THE NEW YORK LANDMARKS CONSERVANCY AWARDS 5 SACRED SITES GRANTS TO HISTORIC RELIGIOUS PROPERTIES ON LONG ISLAND
St. Paul’s United Methodist Church of Northport, Bethel A.M.E. Church of Setauket, First Congregational Church of Riverhead, the First Presbyterian Church of Southold, and the United Methodist Church of Patchogue receive Sacred Sites Grants.
The New York Landmarks Conservancy has announced on December 4, 2018 five Sacred Sites Grants totaling $65,000 to five congregations on Long Island. The New York Landmarks Conservancy’s Long Island Sacred Sites grants are made possible with generous support from the Robert David Lion Gardiner Foundation.
St. Paul’s United Methodist Church, in Northport, is a red-brick late Greek Revival-style church completed in 1873 to the designs of local architect and builder B.T. Robbins. The congregation’s original, 1852, church is incorporated in the building’s south wing. In addition to worship, over 2,100 members of the community are served through a wide range of activities. St. Paul’s received a $35,000 matching grant to help fund a restoration of the church’s belltower.
“Long Island’s long history is reflected in its religious architecture,” said Peg Breen, President, The New York Landmarks Conservancy. “The Conservancy is pleased to be able to help these remarkable buildings continue to serve their congregations and communities.”
Other Long Island grantees are the Bethel A.M.E. Church, in Setauket. The church was constructed within a 19th-Century community of African-American, Native American, and mixed-race families. The church received a $3,000 matching grant to assist with a conditions survey of the church’s former parsonage, known as the Eato House, that was constructed in 1917. The congregation serves over 1,000 members of the community through its affiliation with Bethel-Hobbs Farm, the Setauket Powwow, local schools and a fire department.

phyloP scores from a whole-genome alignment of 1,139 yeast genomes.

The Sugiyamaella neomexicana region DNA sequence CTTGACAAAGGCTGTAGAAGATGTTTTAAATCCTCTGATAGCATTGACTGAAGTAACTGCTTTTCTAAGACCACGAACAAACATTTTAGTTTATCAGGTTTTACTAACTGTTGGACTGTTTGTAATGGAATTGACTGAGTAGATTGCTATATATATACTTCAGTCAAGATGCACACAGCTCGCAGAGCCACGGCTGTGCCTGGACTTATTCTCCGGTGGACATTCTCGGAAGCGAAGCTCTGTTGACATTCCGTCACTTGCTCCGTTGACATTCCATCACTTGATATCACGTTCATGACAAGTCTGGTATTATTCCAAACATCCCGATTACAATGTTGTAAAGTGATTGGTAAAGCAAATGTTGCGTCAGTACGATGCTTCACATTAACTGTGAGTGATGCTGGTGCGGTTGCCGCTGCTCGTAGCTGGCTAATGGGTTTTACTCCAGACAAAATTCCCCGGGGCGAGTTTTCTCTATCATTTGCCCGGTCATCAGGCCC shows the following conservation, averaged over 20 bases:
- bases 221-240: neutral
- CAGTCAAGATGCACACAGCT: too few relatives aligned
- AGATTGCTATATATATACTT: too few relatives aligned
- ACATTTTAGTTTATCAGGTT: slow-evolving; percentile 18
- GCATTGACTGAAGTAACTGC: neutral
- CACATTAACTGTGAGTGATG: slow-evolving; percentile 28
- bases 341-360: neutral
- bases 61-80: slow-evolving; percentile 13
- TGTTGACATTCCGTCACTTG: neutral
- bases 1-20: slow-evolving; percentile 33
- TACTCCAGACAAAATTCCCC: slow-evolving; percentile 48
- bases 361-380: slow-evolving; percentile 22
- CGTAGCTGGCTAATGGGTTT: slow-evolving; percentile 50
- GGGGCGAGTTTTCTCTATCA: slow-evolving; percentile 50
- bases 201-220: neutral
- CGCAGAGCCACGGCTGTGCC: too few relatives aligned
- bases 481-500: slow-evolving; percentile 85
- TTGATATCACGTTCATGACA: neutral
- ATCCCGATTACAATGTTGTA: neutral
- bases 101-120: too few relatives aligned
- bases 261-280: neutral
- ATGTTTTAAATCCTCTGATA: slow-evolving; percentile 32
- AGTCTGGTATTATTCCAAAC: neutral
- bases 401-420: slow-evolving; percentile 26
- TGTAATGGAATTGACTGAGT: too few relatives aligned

The First Congregational Church of Riverhead was constructed in 1836 by builder Timothy Aldrich and later enlarged and modified in the early 20th Century by local architects George H. Skidmore and William Sidney Jones. The wood-frame church features a four-stage belltower and arched stained-glass windows. Its congregation reaches over 1,000 people through various community activities. The Conservancy pledged a $4,000 matching grant to the congregation to help fund window restoration.
The First Presbyterian Church of Southold, located on Main Street, was completed in 1803. It is surrounded by the town’s historic burial ground. The wood-frame, Federal-style church incorporates a meetinghouse plan with an octagonal belfry topped by a spire and weathervane. The congregation serves about 1,100 people a year through community and cultural activities. The Conservancy pledged a $3,500 matching grant to assist with an assessment of the tower, in advance of a comprehensive restoration.
The United Methodist Church of Patchogue was designed by architect Oscar Teale and completed in 1890. The red-brick, Romanesque-revival style building has a multi-slope slate roof, and a monumental rose window on its façade. The congregation serves about 6,000 people through various community activities, including a food pantry, and a Head Start program. The Conservancy pledged a $20,000 matching grant to assist with roof and masonry restoration.
About The New York Landmarks Conservancy
The New York Landmarks Conservancy has been at the forefront of efforts to preserve, restore, and reuse New York City’s wonderful architectural legacy for over 45 years. Since its founding, the Conservancy has loaned and granted more than $50 million, which has leveraged more than $1 billion in restoration projects. The Conservancy has also provided countless hours of pro bono technical advice to building owners, both non-profit organizations and individuals. The Conservancy’s work has saved more than a thousand buildings across the City and State, preserving the character of New York for future generations.
By saving homes, community cultural and religious sites, and preserving neighborhoods, the Conservancy enhances New York’s quality of life. Hailed as a national model of enlightened and effective preservation, the Conservancy goes beyond the expected and sets new standards for the conservation of treasured landmarks, revitalizing architecturally significant structures and contributing to a “greener” City. For more information, please visit www.nylandmarks.org.